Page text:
I think about Yagher on the subway ride home – how kind he seems, and understanding. I remember his offer for me to call him, and I wonder if I should tell him about the stranger from the party. About the kiss. After all, he did say skin mages are singularly dangerous. But as much as I like him, as much as I want to trust him, I feel like I need to hear the red-head’s story first. The feeling isn’t unlike the one that made me investigate at the party. The one that got me into this mess. The one that saved Brie’s life.
When I arrive at my station and climb the stairs, my phone regains its signal and vibrates to notify me that I’ve missed some messages . There’s one from Brie telling me they had to take Grant’s arm at the elbow, but that he’s doing really well. The other is a message from a number I don’t recognize. It reads:
forgot to tell you that you might start seeing some things now you know about us
call if you need to
What the hell does that mean? I’m usually the last to notice when someone’s interested, but Yagher has asked me to contact him a lot. I’m not going to lie, despite everything, it’s kind of exciting.
I text him back:
Thx. What kind of things?
He still hasn’t answered by the time I get home. A fact I’m worrying about way too much. I shake my head and pop my phone into the back pocket of my shorts before heading to the stairwell. I walk up the three flights from the first floor to the fourth and pause at the door. There’s a gold number three hanging there. I glance down the stairs, certain that this should be the fourth floor. I consider just forgetting about it and heading up another flight, but instead I go down a floor. The stairwell door holds another three, identical to the one above. I try to open the door, but it’s locked.
Maybe they hung the wrong number on our floor by accident? Wouldn’t I have noticed by now?
I run back upstairs, and open the door there. All of the door numbers are in the 300’s, definitely the floor below mine. I go up one more floor where the door is labelled with a golden four and, sure enough, it leads to my own hallway.
“Okay… that’s weird,” I say out loud. At least it explains why I was so confused in the elevator last night. Hmm… the elevator…
I walk down the hall until I reach the sliding metal doors and press the down button. After a moment, the doors open with a loud ding. Luckily, no one else is inside. I enter and begin examining the buttons on the panel. There are two number threes and all successive numbers are shifted one button ahead. Last night, I must have only glanced and pressed the button where I assumed the four should have been. But how had I not noticed the extra number before now? I’m pretty sure I know the answer and my heart pounds as I press the first three on the panel.
The doors open. At first, I can’t accept what I’m looking at. My brain strives to make sense of the scene before me: There is an expansive green field where I expect the hallway to be. The sun is beating down from a cloudless blue sky and I can feel the heat of it on my skin. Several feet away yellow corn stalks dance in the breeze and an old wooden barn sits crookedly on my right. Sudden movement draws my attention and I panic when I see a large dog bounding freely through the fields towards me. I am ready to press the button to close the elevator doors, images of the yellow-eyed monster from last night fresh in my mind.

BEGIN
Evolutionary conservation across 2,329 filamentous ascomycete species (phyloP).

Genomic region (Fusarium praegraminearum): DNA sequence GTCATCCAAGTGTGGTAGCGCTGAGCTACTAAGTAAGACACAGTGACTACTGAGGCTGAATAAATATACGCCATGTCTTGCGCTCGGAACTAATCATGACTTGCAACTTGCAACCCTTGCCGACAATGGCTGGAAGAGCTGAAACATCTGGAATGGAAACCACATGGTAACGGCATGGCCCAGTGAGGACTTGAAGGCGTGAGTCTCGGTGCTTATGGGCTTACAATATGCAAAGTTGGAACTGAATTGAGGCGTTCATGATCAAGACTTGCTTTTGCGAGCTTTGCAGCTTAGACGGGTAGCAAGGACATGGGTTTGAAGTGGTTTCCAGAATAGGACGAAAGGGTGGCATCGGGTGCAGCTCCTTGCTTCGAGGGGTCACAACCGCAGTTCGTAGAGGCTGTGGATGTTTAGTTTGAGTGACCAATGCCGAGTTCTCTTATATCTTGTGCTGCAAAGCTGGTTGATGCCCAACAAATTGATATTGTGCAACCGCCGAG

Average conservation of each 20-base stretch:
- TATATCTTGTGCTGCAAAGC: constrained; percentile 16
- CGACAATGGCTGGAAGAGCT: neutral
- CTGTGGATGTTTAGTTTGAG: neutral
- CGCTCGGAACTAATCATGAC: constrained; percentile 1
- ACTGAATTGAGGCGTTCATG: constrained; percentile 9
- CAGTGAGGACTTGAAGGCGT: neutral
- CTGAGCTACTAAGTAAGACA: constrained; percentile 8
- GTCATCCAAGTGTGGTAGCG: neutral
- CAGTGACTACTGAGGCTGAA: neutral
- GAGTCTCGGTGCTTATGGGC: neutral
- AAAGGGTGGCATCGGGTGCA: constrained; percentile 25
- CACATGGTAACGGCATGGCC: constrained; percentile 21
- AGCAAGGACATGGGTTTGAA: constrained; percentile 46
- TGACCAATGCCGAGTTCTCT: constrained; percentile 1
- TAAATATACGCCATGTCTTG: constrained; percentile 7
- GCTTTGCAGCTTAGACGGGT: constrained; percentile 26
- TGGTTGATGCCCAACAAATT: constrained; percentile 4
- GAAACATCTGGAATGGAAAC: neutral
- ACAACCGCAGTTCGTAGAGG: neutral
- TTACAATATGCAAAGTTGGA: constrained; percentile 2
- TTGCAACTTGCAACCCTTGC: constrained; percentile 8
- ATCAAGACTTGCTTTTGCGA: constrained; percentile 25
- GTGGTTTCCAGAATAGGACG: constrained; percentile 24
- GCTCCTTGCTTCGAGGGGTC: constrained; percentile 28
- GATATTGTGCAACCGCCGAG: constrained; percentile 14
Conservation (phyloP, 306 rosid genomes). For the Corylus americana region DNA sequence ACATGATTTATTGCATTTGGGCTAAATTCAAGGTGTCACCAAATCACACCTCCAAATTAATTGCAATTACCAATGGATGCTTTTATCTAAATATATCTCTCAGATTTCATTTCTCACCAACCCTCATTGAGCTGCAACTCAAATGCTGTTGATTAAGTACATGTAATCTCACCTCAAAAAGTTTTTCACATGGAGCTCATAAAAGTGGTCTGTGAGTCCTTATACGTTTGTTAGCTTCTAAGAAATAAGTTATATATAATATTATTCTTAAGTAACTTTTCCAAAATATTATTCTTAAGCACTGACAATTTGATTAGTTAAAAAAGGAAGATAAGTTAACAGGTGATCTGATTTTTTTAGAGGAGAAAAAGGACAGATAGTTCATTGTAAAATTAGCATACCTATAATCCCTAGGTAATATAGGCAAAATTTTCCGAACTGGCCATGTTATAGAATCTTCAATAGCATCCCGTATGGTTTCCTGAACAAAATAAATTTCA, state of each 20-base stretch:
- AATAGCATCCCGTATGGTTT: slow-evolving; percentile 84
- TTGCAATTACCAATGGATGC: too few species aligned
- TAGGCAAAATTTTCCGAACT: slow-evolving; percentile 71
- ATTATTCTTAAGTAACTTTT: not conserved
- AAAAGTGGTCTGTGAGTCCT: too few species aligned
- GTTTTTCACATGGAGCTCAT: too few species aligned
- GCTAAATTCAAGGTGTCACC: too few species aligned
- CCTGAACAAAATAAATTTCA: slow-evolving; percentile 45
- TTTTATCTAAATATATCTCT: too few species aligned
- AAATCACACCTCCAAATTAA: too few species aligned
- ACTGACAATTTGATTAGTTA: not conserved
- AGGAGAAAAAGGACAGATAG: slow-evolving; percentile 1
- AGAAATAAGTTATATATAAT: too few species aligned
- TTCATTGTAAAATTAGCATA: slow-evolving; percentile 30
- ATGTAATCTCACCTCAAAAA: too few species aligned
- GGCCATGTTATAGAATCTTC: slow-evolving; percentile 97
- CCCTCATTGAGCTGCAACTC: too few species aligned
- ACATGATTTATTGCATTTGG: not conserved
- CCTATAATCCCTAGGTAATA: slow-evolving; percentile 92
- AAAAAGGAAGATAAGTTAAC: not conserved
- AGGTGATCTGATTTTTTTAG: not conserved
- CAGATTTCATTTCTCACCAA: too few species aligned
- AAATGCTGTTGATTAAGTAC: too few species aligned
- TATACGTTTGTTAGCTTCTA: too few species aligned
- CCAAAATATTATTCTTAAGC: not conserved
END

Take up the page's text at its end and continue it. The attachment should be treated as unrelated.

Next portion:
The dog halts no more than two feet in front of me, tail wagging, and then rolls on the ground playfully. My hand drops from the panel. The dog stands up again and I can see that it is an Irish Setter with a beautiful, shining coat of reddish brown fur. It bounds off again, seemingly bored with its new visitor.
On a whimsical impulse, I turn to look at the mirrored panel at the back of the elevator box. I look back and forth several times. In the mirror I can’t see a field, but I also can’t see anything resembling the other hallways. The reflection shows the entirety of the third floor – no hallway, no individual apartments. There are support columns but almost no dividing walls or rooms to speak of. There is furniture, but it is scarce and unremarkable; a bed is tucked away in one corner, a bookshelf and rocking chair in another. A small table with two chairs sits a few feet away from a large oven and fridge. The blinds and curtains at each window are the same boring brown colour. There is no decor anywhere. As far as I can tell no one is at home, except for a dog. It is an Irish Setter, its fur dulled and greying around the muzzle, laying on a worn rug by the chair.
I turn back to look at the field just as the elevator doors close. They open again at the main floor and an older woman with a small cart full of groceries stands to the side, waiting.
“Getting off dear?” she asks gently.
I inhale sharply, and shake my head. I make room for her to join me in the small space and ask her floor number. I press eleven for her and four for myself. If she notices that we pass an extra floor on our way, she doesn’t say anything.
When I get to my apartment I text Yagher: